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“Resources for Recovering Racists: Part One”

Prepared by Brandon Kidd (link to librarian profile) at Guelph Public Library (link to website).

First published: (date) | Last updated: (date) | Last accessed: (date)

Relevancy: Teen Readers, Adult Readers (third option “Children or Parents”)

Tags: racism, extremism, neo-nazi, white supremacy, recovery, psychology, history, social psychology

Rating for guide: (1-5 stars)

Reading Guide

The first part of this resource guide is personal, psychological, and biographical. The aim of this list is to challenge and expunge racist ideologies, primarily by exposing the
reader to narratives by former racists, people who have traveled the journey to recovery personally and learned to abandon their hatred. This guide also examines the racism of the Third Reich, its origins in the first half of the twentieth century, and the political motivations behind encouraging hatred and anger within a population. Readers are encouraged to go through this guide in the order in which titles are mentioned below, as the resources mentioned first will likely be the most accessible for recovering racists as they begin their journey.

The first three titles in this guide are autobiographies, Autobiography of a Recovering Skinhead: The Frank Meeink Story by Frank Meeink and Romantic Violence by Christian Picciolini both offer accounts of how each author was approached as a young man by a representative of an organized hate group. They authors explain how and why the ideologies of hatred and racism appealed to them in their particular socioeconomic contexts. The book My Life After Hate by Arno Michaels follows a similar theme and construction.

At first glance, the next three titles appear to go off on a tangent, but their inclusion here is meant to provide historical and psychological understandings of racism. In other words, lacking one comprehensive title which explores the question, the next four resources explore the question of racism and anger are used to control and manipulate both individuals and populations.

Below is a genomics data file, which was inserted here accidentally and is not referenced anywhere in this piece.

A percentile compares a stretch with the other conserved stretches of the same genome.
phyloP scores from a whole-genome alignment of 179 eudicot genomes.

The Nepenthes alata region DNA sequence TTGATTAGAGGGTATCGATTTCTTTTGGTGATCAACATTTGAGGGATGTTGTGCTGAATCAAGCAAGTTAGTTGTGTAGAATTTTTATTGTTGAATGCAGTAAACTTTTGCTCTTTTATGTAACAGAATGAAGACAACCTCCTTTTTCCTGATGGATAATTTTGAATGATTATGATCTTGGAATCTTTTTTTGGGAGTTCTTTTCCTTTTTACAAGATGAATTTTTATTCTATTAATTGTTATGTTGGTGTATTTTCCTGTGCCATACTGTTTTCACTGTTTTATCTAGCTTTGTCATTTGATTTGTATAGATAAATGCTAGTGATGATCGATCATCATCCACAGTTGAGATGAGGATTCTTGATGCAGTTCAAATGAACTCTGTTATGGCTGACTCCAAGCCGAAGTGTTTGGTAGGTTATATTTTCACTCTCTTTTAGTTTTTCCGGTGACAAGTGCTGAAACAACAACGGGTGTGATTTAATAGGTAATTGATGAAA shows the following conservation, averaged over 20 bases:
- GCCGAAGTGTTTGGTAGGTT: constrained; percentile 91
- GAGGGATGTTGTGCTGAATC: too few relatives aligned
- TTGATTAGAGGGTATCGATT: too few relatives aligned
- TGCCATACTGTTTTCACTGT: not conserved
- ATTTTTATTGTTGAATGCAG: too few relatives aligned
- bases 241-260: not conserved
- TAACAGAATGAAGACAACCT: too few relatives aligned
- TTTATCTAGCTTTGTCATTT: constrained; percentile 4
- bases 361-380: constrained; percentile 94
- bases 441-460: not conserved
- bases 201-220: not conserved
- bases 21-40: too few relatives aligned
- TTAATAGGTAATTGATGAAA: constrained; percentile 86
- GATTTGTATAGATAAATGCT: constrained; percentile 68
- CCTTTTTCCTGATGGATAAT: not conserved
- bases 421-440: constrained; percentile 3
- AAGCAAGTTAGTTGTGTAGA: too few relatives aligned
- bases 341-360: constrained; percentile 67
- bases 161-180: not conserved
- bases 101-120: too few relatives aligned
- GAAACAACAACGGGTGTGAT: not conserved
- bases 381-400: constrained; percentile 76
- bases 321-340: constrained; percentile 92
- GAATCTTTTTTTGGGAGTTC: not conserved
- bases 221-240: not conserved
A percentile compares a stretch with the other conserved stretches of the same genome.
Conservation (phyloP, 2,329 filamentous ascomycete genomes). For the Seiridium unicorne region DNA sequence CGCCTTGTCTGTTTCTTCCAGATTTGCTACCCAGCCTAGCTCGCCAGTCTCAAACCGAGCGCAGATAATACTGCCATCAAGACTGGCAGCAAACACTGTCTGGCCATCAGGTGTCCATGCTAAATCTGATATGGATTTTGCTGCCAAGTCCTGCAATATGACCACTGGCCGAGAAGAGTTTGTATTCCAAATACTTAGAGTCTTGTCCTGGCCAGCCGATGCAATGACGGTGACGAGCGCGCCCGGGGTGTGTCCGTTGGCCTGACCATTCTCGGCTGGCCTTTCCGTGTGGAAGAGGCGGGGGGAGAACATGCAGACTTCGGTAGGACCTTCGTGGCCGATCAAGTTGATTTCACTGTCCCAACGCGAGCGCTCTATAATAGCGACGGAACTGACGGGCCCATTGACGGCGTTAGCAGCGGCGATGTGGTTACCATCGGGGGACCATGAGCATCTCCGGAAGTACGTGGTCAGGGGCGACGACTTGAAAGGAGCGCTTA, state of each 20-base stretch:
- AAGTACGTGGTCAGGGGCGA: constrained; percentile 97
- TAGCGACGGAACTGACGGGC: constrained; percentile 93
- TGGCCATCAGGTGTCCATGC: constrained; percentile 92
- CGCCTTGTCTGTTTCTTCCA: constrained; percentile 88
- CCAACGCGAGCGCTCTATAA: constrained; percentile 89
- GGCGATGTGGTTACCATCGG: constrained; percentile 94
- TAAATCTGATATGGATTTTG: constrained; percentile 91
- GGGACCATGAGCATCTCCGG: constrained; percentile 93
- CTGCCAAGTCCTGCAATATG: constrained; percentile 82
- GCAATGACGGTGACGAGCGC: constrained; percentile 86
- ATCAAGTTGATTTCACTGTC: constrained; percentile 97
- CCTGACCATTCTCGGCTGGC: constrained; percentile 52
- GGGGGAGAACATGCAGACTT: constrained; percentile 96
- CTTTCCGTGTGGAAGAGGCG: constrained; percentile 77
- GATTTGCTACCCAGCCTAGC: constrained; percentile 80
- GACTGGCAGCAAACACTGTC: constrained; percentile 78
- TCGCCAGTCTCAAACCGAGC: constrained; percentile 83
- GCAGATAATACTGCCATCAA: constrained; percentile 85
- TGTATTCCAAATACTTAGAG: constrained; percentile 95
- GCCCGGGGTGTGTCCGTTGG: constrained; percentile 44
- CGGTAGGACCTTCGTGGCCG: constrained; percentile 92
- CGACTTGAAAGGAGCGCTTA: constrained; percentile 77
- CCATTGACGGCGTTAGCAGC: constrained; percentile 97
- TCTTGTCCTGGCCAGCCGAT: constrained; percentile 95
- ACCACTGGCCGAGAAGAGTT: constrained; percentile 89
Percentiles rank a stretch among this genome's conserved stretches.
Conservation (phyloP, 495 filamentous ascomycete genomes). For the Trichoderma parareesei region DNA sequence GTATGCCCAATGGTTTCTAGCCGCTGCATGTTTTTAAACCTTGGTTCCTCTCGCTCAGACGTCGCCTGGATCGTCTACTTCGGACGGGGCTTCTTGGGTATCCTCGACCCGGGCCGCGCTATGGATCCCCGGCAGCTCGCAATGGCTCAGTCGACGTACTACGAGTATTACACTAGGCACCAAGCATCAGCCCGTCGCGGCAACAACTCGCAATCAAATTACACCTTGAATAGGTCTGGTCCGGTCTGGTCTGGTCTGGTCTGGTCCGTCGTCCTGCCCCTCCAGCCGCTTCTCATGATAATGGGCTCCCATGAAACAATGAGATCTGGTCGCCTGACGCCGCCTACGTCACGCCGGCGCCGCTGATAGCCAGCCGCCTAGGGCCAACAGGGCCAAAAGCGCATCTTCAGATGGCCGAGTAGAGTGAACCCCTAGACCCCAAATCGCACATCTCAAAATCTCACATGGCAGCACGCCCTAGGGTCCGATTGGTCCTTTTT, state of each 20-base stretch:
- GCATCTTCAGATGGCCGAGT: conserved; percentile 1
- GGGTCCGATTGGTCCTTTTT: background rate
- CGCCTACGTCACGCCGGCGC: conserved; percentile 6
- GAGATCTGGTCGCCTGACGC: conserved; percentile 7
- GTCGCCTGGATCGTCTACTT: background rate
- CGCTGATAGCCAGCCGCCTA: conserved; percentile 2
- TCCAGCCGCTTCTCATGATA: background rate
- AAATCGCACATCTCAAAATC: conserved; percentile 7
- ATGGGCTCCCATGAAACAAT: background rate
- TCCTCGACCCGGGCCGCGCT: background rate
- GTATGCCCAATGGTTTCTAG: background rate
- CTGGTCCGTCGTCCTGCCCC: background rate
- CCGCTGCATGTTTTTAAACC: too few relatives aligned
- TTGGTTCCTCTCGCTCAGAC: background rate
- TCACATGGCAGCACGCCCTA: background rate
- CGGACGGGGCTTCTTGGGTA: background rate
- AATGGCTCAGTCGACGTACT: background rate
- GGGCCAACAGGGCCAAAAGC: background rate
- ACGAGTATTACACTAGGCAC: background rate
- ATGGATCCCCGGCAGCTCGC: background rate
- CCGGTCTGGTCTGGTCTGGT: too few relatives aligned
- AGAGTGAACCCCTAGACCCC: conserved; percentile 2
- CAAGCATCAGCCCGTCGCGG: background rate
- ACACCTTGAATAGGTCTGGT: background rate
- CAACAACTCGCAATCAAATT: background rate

The Crowd: A Study of the Popular Mind by Gustave Le Bon and The Origins of Totalitarianism by Hannah Arendt are both studies in social psychology which explain how different social circumstances and individual psychologies affect one another. Obedience to Authority by Stanley Milgram and The Lucifer Effect by Philip Zimbardo are more contemporary studies which explore and demonstrate the same ideas.

The last two titles in this list specifically explore the racism of Nazi Germany from angles which white supremacists ignore or… etc. etc. etc.

“Part Two” to this guide (link to other guide’s permalink) is designed to give recovering racists ideologies to replace the ones they are trying to overcome; it attempts to show the various ways that all humans share something much deeper and grander than the physical differences that distinguish us.



Resource List

Autobiography of a recovering skinhead: the Frank Meeink story as told to Jody M. Roy, Ph.D. by Frank Meeink (Author). ISBN-13: 978-0979018824. (links to local library resource, GoodReads, Amazon, LibraryThing, etc.)

Romantic Violence: Memoirs of an American Skinhead by Christian Picciolini (Author). ISBN-13: 978-0986240423. (links)

My Life After Hate by Arno Michaels (Author). ISBN-13: 978-0983129097. (links)

The Origins of Totalitarianism by Hannah Arendt (Author). ISBN-13: 978-0156701532. DDC: 321.9. (links)

The Crowd: A Study of the Popular Mind by Gustave Le Bon (Author).

The Lucifer Effect: Understanding How Good People Turn Evil by Philip Zimbardo.

Nazism and War by Richard Bessel. DDC: 320.5330943

The Diary of a Young Girl by Anne Frank. ISBN-13: 978-0553296983. DDC: 940.5318092.

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This reading guide is really useful and thoughtfully prepared. My own library doesn’t have several of these resources, but I plan on making sure to include them at our next collection development meeting. –Librarian Name (link to profile) at Library Name (link to website). Date of comment, etc.